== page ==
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I have read questions and answers on this SE which are all specific to a Plane or ask for clarification on a set of Planes.

But what exactly are Planes in Pathfinder?

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2 Answers 2

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I am not sure this is the same for every RPG, but I think this description from the d20pfsrd holds true for all variants of dungeons and dragons, and probably everything that is derived from that systems cosmology.

What is a Plane?

The planes of existence are different realities with interwoven connections. Except for rare linking points, each plane is effectively its own universe, with its own natural laws.

You can think of planes as different dimensions, all existing within a greater cosmology. While there are means of interplanary travel, they are usually well-separated. These dimensions are distinct, rather than a split universe type (like you see in time travel stories like Back to the Future).


Pathfinder as an example

In Pathfinder, the planes

can all be categorized into five general types: the Material Plane, the transitive planes, the Inner Planes, the Outer Planes, and the countless demiplanes.

Quote continued from above.

  • The Material Plane is where usually most of a campaign takes place. It's basically the world itself.

  • The Transitive Planes (Astral, Ethereal and Shadow) overlap with the Material Plane. They largely share its topology, though differences can occur.

  • The six Inner Planes correspond to the four elemental planes (Air, Earth, Fire and Water), as well as the planes of Positive and Negative Energy. These 6 correspond to the building blocks of reality.

  • The Outer Planes lie outside of the mortal realms, being home to creatures referred to as Outsiders, as well as being the resting place of the souls of the dead. The amount of Outer Planes varies as needed, and is largely defined the the mythology of the campaign, and each is usually tied to an alignment. Typical examples are Hell (LE, home plane of Devils), the Abyss (CE, Demons), Heaven (LG, Angels),...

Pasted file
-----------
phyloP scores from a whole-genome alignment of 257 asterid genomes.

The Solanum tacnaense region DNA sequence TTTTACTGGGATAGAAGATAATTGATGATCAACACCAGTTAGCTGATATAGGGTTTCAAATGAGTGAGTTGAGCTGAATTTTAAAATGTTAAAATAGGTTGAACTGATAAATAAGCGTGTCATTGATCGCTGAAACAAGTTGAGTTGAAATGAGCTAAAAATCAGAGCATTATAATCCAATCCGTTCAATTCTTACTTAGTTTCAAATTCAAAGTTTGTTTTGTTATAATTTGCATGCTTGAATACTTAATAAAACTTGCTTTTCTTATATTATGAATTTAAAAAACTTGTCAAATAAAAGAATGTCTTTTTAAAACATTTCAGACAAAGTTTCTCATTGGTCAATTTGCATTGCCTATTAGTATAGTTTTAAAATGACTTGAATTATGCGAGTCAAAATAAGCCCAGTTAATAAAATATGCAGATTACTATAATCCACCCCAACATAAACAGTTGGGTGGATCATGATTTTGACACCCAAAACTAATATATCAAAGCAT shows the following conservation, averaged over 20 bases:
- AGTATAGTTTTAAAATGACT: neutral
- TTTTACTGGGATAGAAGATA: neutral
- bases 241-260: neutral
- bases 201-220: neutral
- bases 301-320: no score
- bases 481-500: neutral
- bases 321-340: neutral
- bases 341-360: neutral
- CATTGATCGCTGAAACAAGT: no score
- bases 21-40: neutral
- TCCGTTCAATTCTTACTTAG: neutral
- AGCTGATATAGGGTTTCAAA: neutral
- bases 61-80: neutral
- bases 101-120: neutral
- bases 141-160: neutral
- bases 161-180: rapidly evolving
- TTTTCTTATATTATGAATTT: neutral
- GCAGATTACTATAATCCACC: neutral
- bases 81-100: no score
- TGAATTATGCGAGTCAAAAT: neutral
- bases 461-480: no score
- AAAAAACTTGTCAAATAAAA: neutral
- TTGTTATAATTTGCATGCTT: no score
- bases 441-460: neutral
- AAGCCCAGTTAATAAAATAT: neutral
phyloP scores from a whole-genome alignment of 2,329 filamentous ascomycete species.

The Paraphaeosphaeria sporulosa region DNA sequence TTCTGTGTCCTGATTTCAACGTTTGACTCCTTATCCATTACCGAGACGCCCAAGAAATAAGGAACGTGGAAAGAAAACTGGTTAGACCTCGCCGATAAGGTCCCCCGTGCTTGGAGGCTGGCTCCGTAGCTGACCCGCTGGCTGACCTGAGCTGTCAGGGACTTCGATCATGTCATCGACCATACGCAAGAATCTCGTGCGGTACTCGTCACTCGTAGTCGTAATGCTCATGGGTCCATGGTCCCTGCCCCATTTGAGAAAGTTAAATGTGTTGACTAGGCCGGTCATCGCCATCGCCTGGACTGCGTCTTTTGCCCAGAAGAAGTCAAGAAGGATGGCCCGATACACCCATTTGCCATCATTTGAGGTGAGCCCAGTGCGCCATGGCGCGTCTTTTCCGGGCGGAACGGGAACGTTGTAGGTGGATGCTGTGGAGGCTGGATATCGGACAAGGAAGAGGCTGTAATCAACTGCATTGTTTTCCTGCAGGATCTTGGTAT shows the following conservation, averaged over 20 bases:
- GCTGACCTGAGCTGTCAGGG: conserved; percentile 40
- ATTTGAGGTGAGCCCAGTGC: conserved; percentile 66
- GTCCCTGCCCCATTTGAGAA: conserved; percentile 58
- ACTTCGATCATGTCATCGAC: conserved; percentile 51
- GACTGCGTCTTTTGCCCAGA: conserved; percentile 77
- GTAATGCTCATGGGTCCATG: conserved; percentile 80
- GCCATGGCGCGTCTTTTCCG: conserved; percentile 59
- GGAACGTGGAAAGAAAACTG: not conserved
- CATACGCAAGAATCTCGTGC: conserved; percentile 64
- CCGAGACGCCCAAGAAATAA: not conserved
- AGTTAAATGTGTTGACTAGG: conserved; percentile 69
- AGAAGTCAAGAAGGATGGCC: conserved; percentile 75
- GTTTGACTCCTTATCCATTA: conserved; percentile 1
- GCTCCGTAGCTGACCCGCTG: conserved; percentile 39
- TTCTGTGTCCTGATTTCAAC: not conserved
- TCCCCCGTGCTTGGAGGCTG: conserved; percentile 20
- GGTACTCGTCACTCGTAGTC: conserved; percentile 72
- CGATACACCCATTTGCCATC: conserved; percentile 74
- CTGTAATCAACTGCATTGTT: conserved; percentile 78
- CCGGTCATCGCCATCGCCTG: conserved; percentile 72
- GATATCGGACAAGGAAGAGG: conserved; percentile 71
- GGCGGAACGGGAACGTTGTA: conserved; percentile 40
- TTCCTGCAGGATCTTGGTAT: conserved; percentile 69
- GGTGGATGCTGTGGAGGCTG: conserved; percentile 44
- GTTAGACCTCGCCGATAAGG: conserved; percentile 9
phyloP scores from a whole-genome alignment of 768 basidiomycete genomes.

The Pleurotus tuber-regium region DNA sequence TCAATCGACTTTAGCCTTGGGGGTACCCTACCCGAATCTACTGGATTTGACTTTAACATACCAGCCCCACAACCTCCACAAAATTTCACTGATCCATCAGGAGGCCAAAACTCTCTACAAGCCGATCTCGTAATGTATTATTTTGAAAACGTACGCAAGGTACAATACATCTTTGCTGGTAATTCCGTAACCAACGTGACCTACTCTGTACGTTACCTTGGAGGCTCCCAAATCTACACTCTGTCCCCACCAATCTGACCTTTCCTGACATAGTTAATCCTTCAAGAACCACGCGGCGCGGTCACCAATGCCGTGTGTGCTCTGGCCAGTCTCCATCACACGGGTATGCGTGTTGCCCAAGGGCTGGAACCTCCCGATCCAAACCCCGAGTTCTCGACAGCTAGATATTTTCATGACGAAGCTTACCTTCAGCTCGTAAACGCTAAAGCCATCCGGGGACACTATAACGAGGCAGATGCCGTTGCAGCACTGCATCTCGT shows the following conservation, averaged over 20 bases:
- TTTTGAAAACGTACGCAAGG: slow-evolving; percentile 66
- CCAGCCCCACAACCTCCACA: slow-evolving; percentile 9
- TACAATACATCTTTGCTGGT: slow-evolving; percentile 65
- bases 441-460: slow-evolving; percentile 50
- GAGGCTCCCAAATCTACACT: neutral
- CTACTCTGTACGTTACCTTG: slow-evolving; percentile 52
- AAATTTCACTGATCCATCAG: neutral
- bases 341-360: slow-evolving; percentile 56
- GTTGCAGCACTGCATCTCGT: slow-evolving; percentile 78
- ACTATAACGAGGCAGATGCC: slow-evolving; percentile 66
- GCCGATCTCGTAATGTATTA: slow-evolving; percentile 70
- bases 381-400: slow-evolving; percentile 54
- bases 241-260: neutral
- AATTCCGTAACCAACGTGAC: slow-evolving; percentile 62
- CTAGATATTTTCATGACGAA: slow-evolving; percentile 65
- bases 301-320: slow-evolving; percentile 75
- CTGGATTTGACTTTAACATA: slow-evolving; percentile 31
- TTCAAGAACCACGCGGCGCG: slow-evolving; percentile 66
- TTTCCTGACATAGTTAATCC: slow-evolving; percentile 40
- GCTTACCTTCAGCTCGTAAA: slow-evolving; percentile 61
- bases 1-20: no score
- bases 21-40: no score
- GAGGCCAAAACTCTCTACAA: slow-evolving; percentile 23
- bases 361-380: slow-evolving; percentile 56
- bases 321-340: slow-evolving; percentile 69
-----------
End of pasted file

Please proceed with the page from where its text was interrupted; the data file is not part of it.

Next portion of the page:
• Demiplanes are whatever you need them to be. They usually represent smaller realms, possibly created by wizards for whatever reason (to hide their spellbook, for example).

For more detailed information on the planes, I suggest reading the article I quoted above. I don't think it emcompassed descriptions of all planes, but you can look at the article on the Great Beyond in the PathfinderWiki

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An interesting detail of planes is that (with the arguable exception of the Prime) each tends to reflect and re-enforce a particular concept or theme somehow important in the setting: The alignments, classical elements, and so on. (2e's Planescape setting took this further; Celestia was the plane of Righteous Wrath, the Etherial was the plane of Possibility, and so on.) –  GMJoe May 6 at 1:55

I'd suggest that you read the explanation I found in the d20 pathfinder srd about the planes It states the following:

What is a Plane?

The planes of existence are different realities with interwoven connections. Except for rare linking points, each plane is effectively its own universe, with its own natural laws. The planes break down into a number of general types: the Material Plane, the transitive planes, the Inner Planes, the Outer Planes, and the demiplanes.

Although the number of planes is limited only by imagination, they can all be categorized into five general types: the Material Plane, the transitive planes, the Inner Planes, the Outer Planes, and the countless demiplanes.

You can find further information on the site itself. The site also contains a list of some planes like:

  • Material Plane
  • Shadow Plane
  • Negative/Positive Energy Plane
  • Elemental Planes
  • ...
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